Since the 1980’s, the American financial and monetary establishment has gotten better and better at bundling risk. This bundling can be a boon, but sometimes leads to catastrophe. Most famously, bundled mortgage securities blew up the banking industry in 2008.
Lending anyone money is risky. This is true whether you’re getting a promise of interest or a share of profit. If you buy a company’s stock, you expect some sort of dividend (or price rise). If you buy a bond, you won’t partake in increased profits, but you will get a guaranteed level of income (buyer beware, this is guaranteed NOMINAL income that could potentially be destroyed by inflation). But just buying one stock or one bond doesn’t seem smart. Any time you expand past one security into many, you’re bundling your risk to be safe. A bank that lends to 10 million people should thus be safer than a bank that lends to 100 people.
Spreading that risk should ensure safer returns. We’ve heard over and over that market returns beat bonds and cash during every 20-year time period, yet stock prices are volatile, so we have risk. But the more we diversify, the less risk there should be. Therefore, instead of holding a portfolio of 10 or 20 stocks, you should buy the Vanguard Total World Stock ETF (VT), which holds almost 7,000 stocks. When you’re facing 2% 10-year treasury yields, what else can you do? Buy a complete diversification of equities that will grow over time without the volatility. Amazing, right?
Not quite. By diversifying, we’re balancing risks. With ultra-diversification, risk seems to disappear. But when risk apparently vanishes, it actually comes back to life as systemic risk. Mortgage-backed securities supposedly made poor-credit loans less risky by packaging them across geographies. That “banishment” of risk led to systemic risk and collapse.
A similar principle happens with monetary policy. The longer we go with 2% inflation and no major economic catastrophe, the more we trust the Federal Reserve to keep economic aggregates growing at a sufficient rate. The Fed slipped on those expectations in 2008, but recovered with successive rounds of QE afterwards to keep our inflation expectations stable. That stability prompted us to take on more risk because we have a Fed put. Things won’t get too terrible because the Fed won’t accept that (and rightly so, I might add).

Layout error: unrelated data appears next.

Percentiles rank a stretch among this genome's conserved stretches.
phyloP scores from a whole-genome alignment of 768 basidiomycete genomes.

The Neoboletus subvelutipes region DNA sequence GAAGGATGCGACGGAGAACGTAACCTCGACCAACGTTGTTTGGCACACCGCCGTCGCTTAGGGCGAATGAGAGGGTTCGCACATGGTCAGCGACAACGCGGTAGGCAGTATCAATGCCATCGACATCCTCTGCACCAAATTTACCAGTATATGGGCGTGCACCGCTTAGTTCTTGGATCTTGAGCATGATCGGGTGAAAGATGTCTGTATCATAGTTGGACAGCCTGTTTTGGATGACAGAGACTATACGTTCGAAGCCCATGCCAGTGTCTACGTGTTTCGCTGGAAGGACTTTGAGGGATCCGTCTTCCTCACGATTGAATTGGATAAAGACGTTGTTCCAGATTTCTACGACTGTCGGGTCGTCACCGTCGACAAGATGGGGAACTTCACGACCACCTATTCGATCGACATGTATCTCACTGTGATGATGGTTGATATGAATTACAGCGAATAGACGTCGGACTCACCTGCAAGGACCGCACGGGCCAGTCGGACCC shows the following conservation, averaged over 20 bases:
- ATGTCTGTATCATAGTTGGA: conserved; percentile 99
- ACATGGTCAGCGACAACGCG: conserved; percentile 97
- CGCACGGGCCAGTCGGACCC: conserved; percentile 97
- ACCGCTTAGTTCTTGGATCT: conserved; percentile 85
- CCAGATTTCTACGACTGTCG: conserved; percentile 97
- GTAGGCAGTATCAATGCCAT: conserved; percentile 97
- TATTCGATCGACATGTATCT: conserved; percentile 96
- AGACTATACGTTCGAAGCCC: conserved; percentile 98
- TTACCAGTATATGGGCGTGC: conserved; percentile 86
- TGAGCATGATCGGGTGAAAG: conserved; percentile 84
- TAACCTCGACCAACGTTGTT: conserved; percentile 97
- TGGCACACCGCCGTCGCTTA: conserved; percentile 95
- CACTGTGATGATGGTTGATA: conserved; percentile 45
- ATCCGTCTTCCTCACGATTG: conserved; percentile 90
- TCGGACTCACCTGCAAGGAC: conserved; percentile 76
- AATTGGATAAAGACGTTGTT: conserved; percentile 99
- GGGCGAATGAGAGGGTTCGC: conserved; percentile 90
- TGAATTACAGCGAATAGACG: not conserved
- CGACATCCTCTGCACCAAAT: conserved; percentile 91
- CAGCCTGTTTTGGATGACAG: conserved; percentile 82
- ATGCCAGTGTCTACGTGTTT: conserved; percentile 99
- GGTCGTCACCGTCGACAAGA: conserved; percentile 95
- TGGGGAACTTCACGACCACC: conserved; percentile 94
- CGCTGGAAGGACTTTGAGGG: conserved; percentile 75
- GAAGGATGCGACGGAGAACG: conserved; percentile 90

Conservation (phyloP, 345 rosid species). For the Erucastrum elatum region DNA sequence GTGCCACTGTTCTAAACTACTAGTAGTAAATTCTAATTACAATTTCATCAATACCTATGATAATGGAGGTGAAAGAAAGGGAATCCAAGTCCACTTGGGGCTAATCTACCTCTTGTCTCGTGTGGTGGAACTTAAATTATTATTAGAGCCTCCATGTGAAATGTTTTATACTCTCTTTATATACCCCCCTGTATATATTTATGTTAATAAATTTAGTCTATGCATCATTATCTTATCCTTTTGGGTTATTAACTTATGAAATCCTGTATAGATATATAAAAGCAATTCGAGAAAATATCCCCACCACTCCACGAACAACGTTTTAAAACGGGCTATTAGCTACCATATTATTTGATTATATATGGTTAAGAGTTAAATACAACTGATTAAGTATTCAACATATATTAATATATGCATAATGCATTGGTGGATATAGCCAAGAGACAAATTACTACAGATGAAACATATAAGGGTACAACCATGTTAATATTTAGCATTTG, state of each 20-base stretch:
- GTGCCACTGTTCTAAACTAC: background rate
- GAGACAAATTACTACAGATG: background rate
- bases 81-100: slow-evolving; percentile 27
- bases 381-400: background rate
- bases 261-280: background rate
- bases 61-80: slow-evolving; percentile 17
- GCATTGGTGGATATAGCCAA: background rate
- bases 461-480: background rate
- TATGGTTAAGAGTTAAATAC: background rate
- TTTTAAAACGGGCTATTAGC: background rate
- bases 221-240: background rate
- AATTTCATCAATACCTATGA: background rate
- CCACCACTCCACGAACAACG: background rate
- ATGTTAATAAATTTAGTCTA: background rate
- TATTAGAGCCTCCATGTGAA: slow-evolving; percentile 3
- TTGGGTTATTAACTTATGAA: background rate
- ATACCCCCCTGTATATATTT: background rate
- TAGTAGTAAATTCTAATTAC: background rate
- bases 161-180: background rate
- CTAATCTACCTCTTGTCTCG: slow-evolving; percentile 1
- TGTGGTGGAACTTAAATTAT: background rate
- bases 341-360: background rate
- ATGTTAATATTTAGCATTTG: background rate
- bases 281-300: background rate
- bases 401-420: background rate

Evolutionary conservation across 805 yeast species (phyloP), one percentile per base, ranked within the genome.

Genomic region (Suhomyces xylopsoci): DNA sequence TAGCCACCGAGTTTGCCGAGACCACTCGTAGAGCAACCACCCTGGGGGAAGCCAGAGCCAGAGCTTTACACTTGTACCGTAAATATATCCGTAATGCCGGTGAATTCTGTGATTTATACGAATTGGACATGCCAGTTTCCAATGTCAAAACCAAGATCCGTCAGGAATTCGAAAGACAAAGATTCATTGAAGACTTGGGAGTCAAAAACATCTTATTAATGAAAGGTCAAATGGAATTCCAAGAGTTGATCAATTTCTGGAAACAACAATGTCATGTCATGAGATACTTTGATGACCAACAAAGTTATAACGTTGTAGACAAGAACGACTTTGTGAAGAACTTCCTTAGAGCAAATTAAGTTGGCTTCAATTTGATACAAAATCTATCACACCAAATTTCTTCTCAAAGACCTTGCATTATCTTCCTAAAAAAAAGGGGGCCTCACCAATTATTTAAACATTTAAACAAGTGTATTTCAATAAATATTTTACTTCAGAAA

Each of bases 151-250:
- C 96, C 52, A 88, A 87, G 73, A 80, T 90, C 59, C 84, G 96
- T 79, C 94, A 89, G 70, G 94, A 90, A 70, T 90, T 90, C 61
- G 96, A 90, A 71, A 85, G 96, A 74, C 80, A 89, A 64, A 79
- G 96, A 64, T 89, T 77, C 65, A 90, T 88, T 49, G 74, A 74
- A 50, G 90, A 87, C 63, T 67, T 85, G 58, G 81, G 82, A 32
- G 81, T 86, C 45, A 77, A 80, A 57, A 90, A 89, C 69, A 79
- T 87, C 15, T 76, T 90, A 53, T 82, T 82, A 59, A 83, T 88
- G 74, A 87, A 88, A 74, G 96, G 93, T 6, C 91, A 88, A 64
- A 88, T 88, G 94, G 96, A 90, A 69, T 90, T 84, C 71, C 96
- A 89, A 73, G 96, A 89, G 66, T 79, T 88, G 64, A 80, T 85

With mortgage-backed securities, ETF’s and Federal Reserve targeting aggregate demand, we banish risk from our credit decisions, from our house prices, from our stock portfolio, from our very economic lives.
Though I pick my own stocks (as an analyst and value investor, I accept more risk for myself because I’m confident in my abilities – see my article “Man up and pick your stocks“), I would recommend to others with basic investment questions to just average into an S&P index fund (or the VT I mentioned earlier). As an aside, I am long WMT, CBI, KO, WFC, BACHY, GSK, COH, TM, HSBC and own call options on PBR and DB.
But I do wonder at the facade of safety that ETF’s provide us. I think it a tremendous advance that any individual investor can diversify to such an extent without the fees of a managed portfolio. And I’m a big believer in the long-term returns from the stock market as opposed to cash or bonds (buy and hold seems like a no brainer). But do recent, all-time highs reached by markets mean that systemic risk is building, and is it building because we have investment vehicles that spread risk more than before? To put it simply: by diversifying so much, are we putting up with more and more crap in our portfolios that just doesn’t belong there?
I remain bullish on equity markets (especially if you can find value areas in Buffett stocks, or in liquid markets outside the US), but as an open question to readers: Are ETF’s contributing to systemic stock market risk, or are they allowing us low-cost diversification and rightfully pushing up valuations?